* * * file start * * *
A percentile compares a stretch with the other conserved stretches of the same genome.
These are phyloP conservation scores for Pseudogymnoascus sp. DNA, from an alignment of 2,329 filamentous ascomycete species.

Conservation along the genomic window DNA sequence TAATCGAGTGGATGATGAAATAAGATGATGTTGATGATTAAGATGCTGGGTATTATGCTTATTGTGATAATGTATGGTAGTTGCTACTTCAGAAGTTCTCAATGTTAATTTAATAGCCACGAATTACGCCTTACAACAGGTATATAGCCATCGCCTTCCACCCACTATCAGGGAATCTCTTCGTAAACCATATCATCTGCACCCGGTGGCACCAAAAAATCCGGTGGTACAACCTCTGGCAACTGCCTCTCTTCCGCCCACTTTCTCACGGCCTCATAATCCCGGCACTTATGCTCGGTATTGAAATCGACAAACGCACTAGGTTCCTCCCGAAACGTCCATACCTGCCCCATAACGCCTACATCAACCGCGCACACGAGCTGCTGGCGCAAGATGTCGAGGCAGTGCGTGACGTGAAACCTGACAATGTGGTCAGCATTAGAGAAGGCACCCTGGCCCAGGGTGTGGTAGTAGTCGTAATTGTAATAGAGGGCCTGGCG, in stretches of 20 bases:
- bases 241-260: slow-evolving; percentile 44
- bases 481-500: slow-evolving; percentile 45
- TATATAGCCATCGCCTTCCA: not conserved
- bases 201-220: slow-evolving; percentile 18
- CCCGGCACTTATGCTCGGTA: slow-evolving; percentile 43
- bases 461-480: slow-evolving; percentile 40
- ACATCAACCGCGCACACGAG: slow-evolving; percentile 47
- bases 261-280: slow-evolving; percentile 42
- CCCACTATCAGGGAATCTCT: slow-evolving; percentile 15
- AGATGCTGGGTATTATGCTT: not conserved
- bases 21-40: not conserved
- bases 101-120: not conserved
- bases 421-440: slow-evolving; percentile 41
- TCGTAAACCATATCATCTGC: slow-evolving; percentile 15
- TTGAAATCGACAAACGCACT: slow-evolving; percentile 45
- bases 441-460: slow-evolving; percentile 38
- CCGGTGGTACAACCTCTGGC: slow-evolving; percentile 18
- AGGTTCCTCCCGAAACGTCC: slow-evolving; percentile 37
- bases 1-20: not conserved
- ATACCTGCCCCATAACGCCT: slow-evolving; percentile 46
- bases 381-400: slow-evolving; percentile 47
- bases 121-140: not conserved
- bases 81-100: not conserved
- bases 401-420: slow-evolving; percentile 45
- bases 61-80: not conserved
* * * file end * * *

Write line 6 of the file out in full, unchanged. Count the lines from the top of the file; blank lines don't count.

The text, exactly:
- TATATAGCCATCGCCTTCCA: not conserved